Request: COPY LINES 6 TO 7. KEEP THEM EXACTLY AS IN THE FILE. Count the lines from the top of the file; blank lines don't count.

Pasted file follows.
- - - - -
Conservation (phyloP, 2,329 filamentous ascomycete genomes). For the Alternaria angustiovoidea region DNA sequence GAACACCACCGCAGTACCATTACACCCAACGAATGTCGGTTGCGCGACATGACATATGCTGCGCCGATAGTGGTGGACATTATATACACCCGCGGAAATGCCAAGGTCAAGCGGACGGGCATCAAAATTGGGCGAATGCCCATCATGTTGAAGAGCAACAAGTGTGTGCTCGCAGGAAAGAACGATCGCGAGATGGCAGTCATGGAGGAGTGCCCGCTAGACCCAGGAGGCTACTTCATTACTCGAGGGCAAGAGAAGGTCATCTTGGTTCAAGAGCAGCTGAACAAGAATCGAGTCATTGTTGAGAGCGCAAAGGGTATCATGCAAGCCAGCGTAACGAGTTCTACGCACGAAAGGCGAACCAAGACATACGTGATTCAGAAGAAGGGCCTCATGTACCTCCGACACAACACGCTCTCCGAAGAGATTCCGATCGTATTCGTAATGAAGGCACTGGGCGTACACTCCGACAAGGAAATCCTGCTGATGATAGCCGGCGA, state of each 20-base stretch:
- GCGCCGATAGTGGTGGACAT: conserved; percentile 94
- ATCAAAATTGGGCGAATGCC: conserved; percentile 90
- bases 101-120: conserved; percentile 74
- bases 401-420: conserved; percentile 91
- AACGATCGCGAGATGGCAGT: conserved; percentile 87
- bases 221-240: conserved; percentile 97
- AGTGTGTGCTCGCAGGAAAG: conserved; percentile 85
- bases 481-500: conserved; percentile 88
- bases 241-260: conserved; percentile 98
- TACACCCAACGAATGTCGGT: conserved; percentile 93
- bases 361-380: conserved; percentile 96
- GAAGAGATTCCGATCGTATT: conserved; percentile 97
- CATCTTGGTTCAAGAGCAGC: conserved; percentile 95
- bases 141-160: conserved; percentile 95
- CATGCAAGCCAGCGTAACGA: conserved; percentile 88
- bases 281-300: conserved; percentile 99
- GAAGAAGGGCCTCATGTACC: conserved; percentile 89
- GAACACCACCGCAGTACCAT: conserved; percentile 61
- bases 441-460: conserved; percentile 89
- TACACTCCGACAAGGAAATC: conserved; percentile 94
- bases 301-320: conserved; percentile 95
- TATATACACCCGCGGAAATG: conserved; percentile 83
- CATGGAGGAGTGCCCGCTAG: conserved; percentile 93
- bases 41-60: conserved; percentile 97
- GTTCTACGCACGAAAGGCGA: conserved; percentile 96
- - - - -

- AACGATCGCGAGATGGCAGT: conserved; percentile 87
- bases 221-240: conserved; percentile 97